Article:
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Issue date: September 22, 2000

Teacher of the Year Teacher of the Year (September 22, 2000)

Amador biology teacher brings hands-on activities to students

by Stephanie Ericson

Eric Thiel remembers when he taught at Foothill High and the biology teachers wanted to perk up student interest in one of their less exciting topics - the classification of living things. They came up with a winning recipe.

"We would have an invertebrate feast, with a representative from each family," Thiel said. "There were pickled jellyfish, mussels, even grasshopper pie and all sorts of things."

They also made an "outstanding salad" with all the different parts of various plants, he said. "It added flavor to the subject, so to speak," he noted.

Adding flavor to science is what Thiel does best. Thiel, who taught for seven years at Foothill and is now in his 10th year at Amador Valley High, was picked as this year's Teacher of the Year by the Pleasanton school district.

In addition to teaching biology, Thiel provides valuable technical computer support to the school, and in 1999 he was honored as Teacher of the Year by the California Technology Assistance Project for the region covering most of the Bay Area.

Thiel is also faculty advisor for the school's Environmental Club and he coaches golf at the school. The father of three, he also has spent many years coaching soccer and baseball for his two sons' teams.

"He's just a dynamic person and has amazing, wonderful relationships with his kids," said Beth Seeley, a new science teacher at Amador who student-taught under him two years ago. "He has a great hold on biology. It's his passion and it's contagious. A lot of his students have success because of that."

Amador Principal Bill Coupe agreed, noting that students of Thiel have won the top awards in Tri-Valley Science and Engineering Fair for the last three years.

"He has the ability to make the curriculum come alive for the students in his classes and he supports use of technology in classroom," Coupe said.

Colleague Clif Simms described Thiel as a pioneer in education, creatively incorporating the technical expertise he has gained outside the classroom into his teaching.

"He's my mentor," Simms said simply. "I just follow in his footsteps."

Part of that expertise comes from working on summer projects at the Lawrence Livermore National Laboratory since 1987. When he worked at the lab's earth science department during the summer of 1992, for example, he developed an interactive educational software program on earthquakes. Thiel took advantage of his new skills to put his own biology class lessons on the same software.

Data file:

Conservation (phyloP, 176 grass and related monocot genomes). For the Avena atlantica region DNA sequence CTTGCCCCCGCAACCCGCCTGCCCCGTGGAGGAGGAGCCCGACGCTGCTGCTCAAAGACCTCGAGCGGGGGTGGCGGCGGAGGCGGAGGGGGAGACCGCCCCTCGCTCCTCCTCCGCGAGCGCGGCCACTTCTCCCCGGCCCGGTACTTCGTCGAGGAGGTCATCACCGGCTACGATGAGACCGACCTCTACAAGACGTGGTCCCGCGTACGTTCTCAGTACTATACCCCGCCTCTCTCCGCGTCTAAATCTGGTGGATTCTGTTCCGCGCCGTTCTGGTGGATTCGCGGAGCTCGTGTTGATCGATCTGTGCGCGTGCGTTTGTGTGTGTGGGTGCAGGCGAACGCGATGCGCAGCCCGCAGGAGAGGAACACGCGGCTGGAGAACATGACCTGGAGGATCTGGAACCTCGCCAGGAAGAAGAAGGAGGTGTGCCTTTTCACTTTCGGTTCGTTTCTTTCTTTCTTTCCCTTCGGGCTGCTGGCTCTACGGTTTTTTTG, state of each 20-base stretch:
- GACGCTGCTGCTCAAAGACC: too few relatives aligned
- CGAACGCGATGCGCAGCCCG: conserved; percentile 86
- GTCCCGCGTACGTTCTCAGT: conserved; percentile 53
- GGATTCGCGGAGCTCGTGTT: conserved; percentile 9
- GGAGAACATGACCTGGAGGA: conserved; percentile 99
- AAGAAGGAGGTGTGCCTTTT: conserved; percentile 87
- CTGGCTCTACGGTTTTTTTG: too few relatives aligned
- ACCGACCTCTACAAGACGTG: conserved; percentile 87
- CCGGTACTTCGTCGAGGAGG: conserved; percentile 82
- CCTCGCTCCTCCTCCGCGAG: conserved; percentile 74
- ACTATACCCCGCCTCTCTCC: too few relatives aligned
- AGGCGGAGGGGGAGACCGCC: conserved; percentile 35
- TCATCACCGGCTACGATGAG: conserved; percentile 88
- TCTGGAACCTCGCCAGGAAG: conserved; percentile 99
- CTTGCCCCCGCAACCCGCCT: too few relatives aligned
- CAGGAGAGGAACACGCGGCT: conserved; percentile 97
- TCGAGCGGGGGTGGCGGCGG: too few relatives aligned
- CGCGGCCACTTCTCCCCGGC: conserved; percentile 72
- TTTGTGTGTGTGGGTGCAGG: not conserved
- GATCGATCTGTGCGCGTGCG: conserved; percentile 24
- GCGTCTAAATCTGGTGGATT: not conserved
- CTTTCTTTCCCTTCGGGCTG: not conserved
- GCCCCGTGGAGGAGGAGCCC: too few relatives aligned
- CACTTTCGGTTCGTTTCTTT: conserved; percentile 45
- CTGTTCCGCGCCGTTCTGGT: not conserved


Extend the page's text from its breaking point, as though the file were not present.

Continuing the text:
Thiel is probably most known for "Project Creek Watch," which he co-founded with Simms and Amador colleague Pia Roselli during the 1994 spring term. The three decided that the nearby Arroyo Del Valle, which has water in it year-round, provided a good opportunity to incorporate hands-on science and ecology into the biology curriculum. Thiel wrote up grant proposals that brought in community funding to buy the equipment needed for their program and, later, to launch the informative Project Creek Web page.

"The goal is to let kids realize there are a number of different physical and biological components that allow these organisms (in the creek) to coexist," said Thiel. "I hope they walk away able to see how complex ecosystems are."

It was through marine biology that Thiel discovered teaching. After getting his bachelor's degree in biology, Thiel planned to attend graduate school. "Teaching hadn't even entered my mind," he said. But after Thiel helped his former biology teacher at Bishop O'Dowd High School develop a curriculum in marine biology, the teacher encouraged him to teach there the following year. He ended up teaching at O'Dowd for 10 years before coming to Foothill.

With a master's in educational technology and his summer intern projects at LLNL, Thiel brings wide-ranging expertise to his technical support work at Amador. His tasks range from computer trouble-shooting to assisting teachers in integrating technology into their curricula.

But mention of an early project at LLNL, writing a guide on the potential of the World Wide Web, elicited some sheepish reflection. Although he was familiar with Internet companies long before most people, he never thought to use this information to make personal financial investments.

"It's kind of embarrassing admitting that I wrote this," Thiel said. "But my mind has never been on making money and that is probably one of my biggest flaws."

Nevertheless, teaching has provided its own rich rewards, Thiel said.

"To have kids come back to say very positive things about how I have influenced them and helped them with some concerns... makes it all worthwhile," he said. "There have been times I have contemplated looking into other careers, but there would always be some kid who makes a timely comment to make me realize that I'm doing what I should be doing." <@$p>

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